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Pilot program works to strengthen security for anyone with access to the cockpit

Southwest pilots launch TSA demonstration project to test biometric screening

eTN  Sep 18, 2008

BALTIMORE and WASHINGTON (September 17, 2008) - Today a Southwest Airlines pilot will be the first aircrew member to be screened by the Transportation Security Administration (TSA) using an advanced biometric screening system. The TSA-approved demonstration project called SecureScreen will utilize biometrics to positively identify aircrew members, making the screening process more secure and more efficient. SecureScreen was jointly developed by the Southwest Airlines Pilots' Association (SWAPA), Southwest Airlines (SWA), the Coalition of Airline Pilots Associations (CAPA), Maryland Aviation Authority (BWI), officials from TSA and Priva Technologies, the developer of the Cleared Key, the core technology platform for SecureScreen. Over 200 BWI-based Southwest pilots will participate in the SecureScreen trial which is slated to run for 60 days.

"Strengthening security into the cockpit has been a high priority at SWAPA for the past few years, and we are extremely pleased to see this program come to fruition," said Capt. Carl Kuwitzky, president of SWAPA. "We anticipate a successful trial at BWI and strive to see this level of security implemented nationwide to ensure that anyone with access to the cockpit has been positively identified using a fingerprint or other form of bio-identification."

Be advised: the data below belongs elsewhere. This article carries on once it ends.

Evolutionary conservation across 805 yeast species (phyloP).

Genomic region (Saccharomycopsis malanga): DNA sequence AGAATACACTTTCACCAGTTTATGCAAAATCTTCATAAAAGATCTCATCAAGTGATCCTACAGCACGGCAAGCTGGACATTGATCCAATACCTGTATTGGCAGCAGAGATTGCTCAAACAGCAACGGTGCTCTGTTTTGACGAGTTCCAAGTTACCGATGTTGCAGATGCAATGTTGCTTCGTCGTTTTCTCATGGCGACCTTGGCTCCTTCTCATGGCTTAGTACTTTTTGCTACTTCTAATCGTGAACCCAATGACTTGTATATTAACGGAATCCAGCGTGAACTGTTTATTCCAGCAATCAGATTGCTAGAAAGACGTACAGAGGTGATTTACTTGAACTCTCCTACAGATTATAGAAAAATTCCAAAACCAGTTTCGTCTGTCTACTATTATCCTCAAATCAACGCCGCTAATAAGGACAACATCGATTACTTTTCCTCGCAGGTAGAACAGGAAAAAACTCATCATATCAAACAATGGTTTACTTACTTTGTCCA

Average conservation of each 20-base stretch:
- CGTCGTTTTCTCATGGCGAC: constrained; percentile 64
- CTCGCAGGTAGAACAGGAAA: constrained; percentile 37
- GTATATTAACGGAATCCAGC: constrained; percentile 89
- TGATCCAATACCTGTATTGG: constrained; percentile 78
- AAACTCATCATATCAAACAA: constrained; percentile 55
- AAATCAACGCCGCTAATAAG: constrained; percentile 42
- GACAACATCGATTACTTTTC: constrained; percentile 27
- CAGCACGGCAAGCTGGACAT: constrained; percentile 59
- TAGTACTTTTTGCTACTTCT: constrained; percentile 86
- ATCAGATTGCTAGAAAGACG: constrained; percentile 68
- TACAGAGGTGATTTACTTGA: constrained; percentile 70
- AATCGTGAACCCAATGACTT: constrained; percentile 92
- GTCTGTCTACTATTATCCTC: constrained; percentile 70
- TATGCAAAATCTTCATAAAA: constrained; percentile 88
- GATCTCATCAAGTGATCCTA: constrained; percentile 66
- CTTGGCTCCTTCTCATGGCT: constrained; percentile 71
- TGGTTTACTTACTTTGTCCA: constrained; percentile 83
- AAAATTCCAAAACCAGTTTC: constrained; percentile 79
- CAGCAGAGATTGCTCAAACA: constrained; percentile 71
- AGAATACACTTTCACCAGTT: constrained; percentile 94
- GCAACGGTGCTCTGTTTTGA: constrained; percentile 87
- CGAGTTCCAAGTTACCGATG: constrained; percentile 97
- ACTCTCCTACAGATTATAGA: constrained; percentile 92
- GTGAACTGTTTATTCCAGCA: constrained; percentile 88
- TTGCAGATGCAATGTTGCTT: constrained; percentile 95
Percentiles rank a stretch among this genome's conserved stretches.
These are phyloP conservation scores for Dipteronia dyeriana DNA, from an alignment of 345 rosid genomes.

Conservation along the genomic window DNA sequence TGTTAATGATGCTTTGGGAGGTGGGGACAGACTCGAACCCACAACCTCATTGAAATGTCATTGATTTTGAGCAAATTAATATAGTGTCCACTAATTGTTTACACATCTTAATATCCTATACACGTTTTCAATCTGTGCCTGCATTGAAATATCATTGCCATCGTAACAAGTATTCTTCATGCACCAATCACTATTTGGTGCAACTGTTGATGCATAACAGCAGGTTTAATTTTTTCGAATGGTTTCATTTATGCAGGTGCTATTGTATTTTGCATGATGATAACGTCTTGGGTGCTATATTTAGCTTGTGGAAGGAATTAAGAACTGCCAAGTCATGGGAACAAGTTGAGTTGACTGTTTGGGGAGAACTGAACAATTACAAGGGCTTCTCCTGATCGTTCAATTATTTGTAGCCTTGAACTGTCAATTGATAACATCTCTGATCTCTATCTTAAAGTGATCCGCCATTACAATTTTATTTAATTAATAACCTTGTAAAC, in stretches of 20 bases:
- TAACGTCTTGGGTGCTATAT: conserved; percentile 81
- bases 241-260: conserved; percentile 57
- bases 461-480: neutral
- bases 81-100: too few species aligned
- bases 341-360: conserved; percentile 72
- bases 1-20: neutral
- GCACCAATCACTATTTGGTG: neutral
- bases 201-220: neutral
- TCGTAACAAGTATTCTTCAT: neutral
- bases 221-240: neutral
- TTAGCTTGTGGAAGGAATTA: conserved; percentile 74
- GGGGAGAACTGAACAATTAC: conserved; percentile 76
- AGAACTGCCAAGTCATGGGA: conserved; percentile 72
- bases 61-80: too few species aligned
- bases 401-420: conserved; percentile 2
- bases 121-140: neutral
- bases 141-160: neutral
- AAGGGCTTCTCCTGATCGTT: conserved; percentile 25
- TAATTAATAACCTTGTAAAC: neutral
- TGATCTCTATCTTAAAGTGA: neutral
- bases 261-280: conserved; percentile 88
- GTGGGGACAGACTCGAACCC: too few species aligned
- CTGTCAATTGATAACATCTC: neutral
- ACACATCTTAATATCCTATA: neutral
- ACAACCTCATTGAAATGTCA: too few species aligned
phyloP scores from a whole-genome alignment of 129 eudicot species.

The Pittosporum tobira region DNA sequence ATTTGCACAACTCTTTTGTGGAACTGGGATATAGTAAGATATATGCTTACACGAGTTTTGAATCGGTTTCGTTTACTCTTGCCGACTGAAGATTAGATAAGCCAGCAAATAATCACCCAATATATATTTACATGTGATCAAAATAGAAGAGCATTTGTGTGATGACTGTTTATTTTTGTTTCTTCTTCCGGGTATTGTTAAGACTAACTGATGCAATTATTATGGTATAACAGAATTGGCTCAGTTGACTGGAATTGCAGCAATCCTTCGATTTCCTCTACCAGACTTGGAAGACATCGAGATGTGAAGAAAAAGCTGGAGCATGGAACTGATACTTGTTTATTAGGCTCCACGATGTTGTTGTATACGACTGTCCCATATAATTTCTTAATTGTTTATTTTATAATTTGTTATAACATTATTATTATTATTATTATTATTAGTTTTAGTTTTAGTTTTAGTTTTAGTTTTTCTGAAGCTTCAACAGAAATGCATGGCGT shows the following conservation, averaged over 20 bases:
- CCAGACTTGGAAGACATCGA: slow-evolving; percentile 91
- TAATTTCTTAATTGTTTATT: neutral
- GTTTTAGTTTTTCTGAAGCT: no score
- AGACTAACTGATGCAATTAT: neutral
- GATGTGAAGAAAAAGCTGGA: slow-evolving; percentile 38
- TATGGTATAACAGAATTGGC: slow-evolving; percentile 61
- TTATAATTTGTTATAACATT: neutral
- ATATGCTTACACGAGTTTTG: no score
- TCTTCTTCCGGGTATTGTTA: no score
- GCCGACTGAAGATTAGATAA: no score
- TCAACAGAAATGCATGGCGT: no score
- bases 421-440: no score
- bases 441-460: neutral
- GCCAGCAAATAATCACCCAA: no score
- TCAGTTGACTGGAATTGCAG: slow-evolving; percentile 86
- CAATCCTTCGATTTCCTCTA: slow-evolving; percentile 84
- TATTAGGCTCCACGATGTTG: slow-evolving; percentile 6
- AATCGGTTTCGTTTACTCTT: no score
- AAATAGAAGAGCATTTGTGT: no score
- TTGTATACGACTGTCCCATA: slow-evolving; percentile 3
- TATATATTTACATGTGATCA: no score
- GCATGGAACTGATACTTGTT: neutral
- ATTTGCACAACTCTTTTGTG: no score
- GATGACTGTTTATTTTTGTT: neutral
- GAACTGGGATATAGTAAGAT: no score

SecureScreen addresses the congressional mandates in H.R. 1 (Public Law 110-053), implementing the recommendations of the 9/11 Commission, which requires TSA to enhance security by properly identifying authorized airline flight deck and cabin crew members at screening checkpoints, granting them expedited access through screening checkpoints and to integrate biometric identifiers into airport security access control systems.

"We are excited about the upcoming test for the biometric system," said Chuck Magill, Southwest Airlines vice president of Flight Operations. "We think that it offers a much higher degree of security for our pilots and will allow TSA a greater ability to focus on other areas of the screening process. We have worked together with SWAPA and TSA to create this test and believe that coordinated efforts such as this allow us all to create a viable, realistic, and state-of-the-art system."

SWAPA, Southwest and CAPA worked closely with members of Congress on both sides of the aisle to ensure that biometric screening was a part of the 9/11 bill. Southwest Airlines and SWAPA have worked closely together for months to secure TSA approval for this project and assure that the demo is a success.

Southwest pilots launch TSA demonstration project to test biometric screening

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